Publication: Research › Ph.D. thesis – Annual report year: 2011
Risk-phenotypes and diseases are oen caused by perturbed cellular networks, as biological processes depend on an overwhelming number of heavily intertwined components. e impact of a genetically altered gene may ripple through its molecular neighborhood instead of being confined to the gene product itself. My doctoral studies have been focused on the development of integrative approaches to identify systemic risk-modifying and disease-causing patterns. ey have been rooted in the hypothesis that data integration of complementary data sets may yield additional etiologic insights compared to analyses conducted within a single type of data. e first line of research presented here outlines two integrative methodologies designed to identify etiological pathways and susceptibility genes. In Paper I, my coworkers and I present an integrative approach that interrogates protein complexes for enrichment in incident coronary heart disease (CHD) associations from genome-wide association (GWA) data. We show that integration of a moderately powered GWA data with protein-protein interaction (PPI) data successfully identifies candidate susceptibility genes for incident CHD. In Paper II, we present an integrative method that combines heterogeneous data from GWA studies, PPI screens, disease similarities, linkage studies, and gene expression experiments into a multi-layered evidence network, which can be used to prioritize the protein-coding part of the genome according to a particular indication. We applied the method to bipolar disorder and type diabetes, and validated it by replicating a single-nucleotide polymorphism (SNP) within a novel bipolar disorder susceptibility gene. Next, I present the avenue of my research that has been focused on the analysis of genetic variation in obesity. In section ., I outline results from our bioinformaticsbased analysis of the FTO locus. Genetic variation within the FTO locus provides the hitherto strongest association between common SNPs and obesity, but the mechanisms leading to this association are still unknown. In Paper III, we demonstrate that body-mass index associated gene products coalesce onto distinct protein complexes, and show that these putative risk modules incriminate novel candidate obesitysusceptibility genes. e last overall line of research presented here, provides examples on how networks of human metabolism may serve as a data integration framework for differential gene expression data. In Paper IV, we present a method that can be used to identify metabolically-related sets of enzymes, which exhibit modest but concordant changes in gene expression. In Paper V, we used that approach to identify metabolites as biomarkers for weight maintenance upon dietary-induced weight loss. e approaches presented in this PhD esis provide integrative methodologies for the aggregation of multiple, functionally relevant data types. Together they represent a novel bioinformatics-based toolbox for analyses of genetic variation in human traits and disease. e esis is structured as follows. Chapter presents a few introductory remarks to integrative systems biology, and Chapter gives a brief description of human genetic variation and GWA analysis. Chapters - present the main topics in the esis (integrative methodologies for the analysis of GWA data, integrative analyses of genetic variation in obesity, and integrative analyses based on metabolic networks). Chapter summarizes the esis with a few concluding remarks.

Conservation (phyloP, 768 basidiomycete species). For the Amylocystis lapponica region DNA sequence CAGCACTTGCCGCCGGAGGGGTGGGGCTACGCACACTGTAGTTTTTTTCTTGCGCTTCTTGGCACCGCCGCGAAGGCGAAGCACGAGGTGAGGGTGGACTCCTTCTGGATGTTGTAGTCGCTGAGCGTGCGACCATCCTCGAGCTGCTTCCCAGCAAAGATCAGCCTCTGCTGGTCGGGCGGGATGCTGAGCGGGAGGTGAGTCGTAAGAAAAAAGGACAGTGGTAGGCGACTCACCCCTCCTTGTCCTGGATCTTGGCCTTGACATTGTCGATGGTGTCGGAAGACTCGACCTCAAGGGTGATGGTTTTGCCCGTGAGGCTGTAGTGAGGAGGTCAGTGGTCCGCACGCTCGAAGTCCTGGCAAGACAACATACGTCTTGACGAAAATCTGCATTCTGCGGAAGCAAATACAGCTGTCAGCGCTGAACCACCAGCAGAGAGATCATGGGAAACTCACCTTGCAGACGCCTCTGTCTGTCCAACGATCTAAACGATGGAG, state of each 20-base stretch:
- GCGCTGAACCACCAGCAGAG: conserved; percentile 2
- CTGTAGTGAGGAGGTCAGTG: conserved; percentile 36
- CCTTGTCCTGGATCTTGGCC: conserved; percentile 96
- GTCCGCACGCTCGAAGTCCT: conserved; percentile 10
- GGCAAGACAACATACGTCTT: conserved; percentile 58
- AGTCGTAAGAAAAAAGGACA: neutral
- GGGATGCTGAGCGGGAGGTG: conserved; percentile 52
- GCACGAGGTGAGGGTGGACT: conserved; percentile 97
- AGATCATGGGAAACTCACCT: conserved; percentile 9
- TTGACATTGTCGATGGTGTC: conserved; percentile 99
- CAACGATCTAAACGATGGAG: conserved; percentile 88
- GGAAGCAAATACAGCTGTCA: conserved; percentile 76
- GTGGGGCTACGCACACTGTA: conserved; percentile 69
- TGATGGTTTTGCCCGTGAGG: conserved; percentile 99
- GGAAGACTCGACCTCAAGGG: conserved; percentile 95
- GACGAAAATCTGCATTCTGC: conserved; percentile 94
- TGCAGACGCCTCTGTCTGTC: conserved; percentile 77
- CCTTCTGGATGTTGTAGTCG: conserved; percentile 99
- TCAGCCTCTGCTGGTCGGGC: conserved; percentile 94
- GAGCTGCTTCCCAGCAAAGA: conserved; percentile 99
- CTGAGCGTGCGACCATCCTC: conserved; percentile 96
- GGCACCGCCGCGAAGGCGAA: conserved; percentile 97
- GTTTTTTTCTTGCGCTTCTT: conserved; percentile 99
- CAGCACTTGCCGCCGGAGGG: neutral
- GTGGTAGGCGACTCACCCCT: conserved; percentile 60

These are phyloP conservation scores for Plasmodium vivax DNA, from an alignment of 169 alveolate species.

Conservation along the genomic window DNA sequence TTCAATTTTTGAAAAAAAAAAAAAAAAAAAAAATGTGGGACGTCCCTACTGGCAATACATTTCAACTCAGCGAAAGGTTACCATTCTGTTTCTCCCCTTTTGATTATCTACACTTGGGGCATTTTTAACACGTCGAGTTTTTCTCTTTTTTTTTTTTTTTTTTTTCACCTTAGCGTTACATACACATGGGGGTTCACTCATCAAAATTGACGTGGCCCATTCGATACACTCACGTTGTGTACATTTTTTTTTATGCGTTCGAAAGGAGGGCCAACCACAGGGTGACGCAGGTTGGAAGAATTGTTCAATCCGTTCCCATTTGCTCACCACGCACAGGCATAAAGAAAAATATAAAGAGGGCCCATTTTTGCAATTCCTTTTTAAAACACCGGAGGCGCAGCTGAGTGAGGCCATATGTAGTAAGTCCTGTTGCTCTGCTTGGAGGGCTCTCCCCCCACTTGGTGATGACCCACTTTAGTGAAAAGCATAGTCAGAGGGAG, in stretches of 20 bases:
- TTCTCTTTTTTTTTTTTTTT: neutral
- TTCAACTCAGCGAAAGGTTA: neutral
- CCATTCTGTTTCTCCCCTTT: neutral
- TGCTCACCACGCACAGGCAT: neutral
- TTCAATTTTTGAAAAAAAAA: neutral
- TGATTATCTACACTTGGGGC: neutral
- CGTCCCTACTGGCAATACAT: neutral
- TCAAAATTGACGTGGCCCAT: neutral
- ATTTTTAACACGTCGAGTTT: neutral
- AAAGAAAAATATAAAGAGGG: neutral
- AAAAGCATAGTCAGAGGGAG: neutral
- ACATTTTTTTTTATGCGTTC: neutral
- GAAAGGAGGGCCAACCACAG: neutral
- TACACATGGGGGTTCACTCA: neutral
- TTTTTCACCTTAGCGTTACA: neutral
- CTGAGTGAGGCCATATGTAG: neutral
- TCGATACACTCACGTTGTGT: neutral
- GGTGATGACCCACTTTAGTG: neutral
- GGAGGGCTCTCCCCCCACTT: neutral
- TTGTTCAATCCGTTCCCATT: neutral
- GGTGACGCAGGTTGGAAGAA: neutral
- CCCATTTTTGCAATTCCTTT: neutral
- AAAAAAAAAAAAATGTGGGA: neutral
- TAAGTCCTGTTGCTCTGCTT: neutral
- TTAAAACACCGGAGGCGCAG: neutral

|Publication date||Sep 2011|
|Place of publication||Kgs. Lyngby, Denmark|
|Publisher||Technical University of Denmark (DTU)|
|Number of pages||161|
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